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What is diamond color?
A pure and “perfect” diamond with no chemical or physical inclusions is colorless and transparent. However, most diamonds tend to display certain tints, which are the result of chemical or physical inclusions in them that can give them certain lighter or stronger color hues.
What is the GIA diamond color grading scale?
The universally accepted and used GIA diamond color scale is an alphabetical scale that goes from D to Z and grades the color of colorless diamonds. The grades are as follows:
When it comes to jewelry use you’ll rarely find S to Z or even N to Z diamonds as most people look in the D to F or G to M color grades. In general, the less color there is in a colorless diamond, the more valuable and expensive it is, all else being equal.
How about colored diamonds?
The D-Z scale above is strictly for colorless diamonds, however, there are certain very rare natural diamonds that have much stronger color hues in them than a “colorless” Z-color diamond. These are the “Natural fancy colored diamonds”. Their color is so strong and intense that it stops being a drawback and becomes a feature. Colored diamonds can come in almost all colors of the rainbow including green, blue, yellow, orange, pink, purple, brown, black, and the rarest ones – red diamonds. These diamonds are generally very expensive and highly sought after.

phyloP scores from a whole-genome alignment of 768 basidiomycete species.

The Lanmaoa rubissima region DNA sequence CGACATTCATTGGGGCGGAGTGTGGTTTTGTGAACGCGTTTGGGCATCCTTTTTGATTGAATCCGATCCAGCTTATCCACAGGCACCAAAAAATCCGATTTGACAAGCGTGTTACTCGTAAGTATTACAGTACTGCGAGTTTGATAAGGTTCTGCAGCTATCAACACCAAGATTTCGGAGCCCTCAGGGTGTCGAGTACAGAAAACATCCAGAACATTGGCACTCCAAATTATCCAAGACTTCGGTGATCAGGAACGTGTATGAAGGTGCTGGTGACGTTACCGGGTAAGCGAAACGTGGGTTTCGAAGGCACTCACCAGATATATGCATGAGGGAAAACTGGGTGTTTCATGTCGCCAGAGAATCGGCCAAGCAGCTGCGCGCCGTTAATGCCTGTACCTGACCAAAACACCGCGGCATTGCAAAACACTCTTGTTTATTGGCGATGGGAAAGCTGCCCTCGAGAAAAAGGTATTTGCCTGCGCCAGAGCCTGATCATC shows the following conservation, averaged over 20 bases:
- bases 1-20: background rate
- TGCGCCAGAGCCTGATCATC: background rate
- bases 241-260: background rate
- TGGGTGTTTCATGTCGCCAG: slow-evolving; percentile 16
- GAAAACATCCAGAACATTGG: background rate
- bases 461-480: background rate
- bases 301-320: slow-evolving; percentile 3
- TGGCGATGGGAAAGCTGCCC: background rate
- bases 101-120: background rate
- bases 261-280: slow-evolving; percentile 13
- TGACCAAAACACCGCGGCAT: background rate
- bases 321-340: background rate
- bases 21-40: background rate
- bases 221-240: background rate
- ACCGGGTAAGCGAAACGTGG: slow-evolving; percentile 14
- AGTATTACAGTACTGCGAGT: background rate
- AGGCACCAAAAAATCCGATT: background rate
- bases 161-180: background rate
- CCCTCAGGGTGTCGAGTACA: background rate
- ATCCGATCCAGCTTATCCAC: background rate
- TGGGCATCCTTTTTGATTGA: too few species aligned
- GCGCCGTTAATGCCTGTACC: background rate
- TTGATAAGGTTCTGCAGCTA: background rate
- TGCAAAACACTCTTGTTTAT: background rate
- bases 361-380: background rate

How is diamond color affected by the diamond’s cut or carat size?
In general, the larger the carat size of the diamond, the more noticeable its color will be. In the same way, some cuts can mask a diamond’s color while others are good at retaining it. The round cut is excellent at hiding diamond color because of its intense facets and how it interacts with light. Other cuts such as the emerald and radiant cuts tend to show color clearly.
Is color a “bad” thing in diamonds and which color grade should you go for?
In general, with colorless diamonds, you want a stone with little to no noticeable color hues. With colored diamonds it’s the other way around – you want the color to be as noticeable as possible.
But if we stick to the more common colorless stones, while the D, E and F grades are the most valuable ones, you’ll usually find great bargains in the G-J range as they are much more affordable and still “near colorless”. Take each on a case by case basis depending on your specific requirements.
Plus, even when there is a barely noticeable and undesirable color hue, it can be compensated for with the right cut, ring setting, and ring color.